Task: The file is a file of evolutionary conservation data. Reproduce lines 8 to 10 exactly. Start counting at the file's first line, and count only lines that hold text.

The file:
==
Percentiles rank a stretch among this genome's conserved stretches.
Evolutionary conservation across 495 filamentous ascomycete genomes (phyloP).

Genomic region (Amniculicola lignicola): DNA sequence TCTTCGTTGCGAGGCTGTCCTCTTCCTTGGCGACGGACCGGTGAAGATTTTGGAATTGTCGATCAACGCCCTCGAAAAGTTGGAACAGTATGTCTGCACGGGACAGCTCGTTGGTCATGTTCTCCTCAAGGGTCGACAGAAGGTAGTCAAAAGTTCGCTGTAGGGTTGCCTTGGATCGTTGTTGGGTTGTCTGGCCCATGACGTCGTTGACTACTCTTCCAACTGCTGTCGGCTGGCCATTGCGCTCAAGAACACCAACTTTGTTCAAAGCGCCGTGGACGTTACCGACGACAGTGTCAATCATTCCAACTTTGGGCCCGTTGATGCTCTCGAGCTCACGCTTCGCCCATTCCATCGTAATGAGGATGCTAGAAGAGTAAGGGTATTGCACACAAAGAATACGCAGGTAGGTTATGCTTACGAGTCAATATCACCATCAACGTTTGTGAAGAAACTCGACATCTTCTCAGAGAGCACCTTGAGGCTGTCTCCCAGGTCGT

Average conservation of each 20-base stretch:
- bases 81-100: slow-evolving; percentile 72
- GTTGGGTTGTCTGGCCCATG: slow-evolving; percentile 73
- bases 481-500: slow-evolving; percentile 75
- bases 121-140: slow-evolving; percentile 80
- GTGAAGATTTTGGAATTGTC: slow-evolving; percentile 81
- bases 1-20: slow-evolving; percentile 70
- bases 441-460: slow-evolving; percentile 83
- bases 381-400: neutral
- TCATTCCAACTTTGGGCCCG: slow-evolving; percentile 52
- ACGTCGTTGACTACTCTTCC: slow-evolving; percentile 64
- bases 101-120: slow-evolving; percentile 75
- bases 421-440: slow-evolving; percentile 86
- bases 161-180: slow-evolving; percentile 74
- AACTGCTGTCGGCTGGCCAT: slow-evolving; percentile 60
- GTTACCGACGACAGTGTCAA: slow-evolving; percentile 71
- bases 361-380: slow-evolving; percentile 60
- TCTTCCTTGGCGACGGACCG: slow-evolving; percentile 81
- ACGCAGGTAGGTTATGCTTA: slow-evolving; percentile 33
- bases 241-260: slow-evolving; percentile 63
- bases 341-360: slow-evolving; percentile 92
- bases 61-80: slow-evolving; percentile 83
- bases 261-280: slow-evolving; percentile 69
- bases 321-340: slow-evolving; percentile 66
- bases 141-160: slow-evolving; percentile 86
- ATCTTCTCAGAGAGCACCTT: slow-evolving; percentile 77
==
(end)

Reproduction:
- bases 121-140: slow-evolving; percentile 80
- GTGAAGATTTTGGAATTGTC: slow-evolving; percentile 81
- bases 1-20: slow-evolving; percentile 70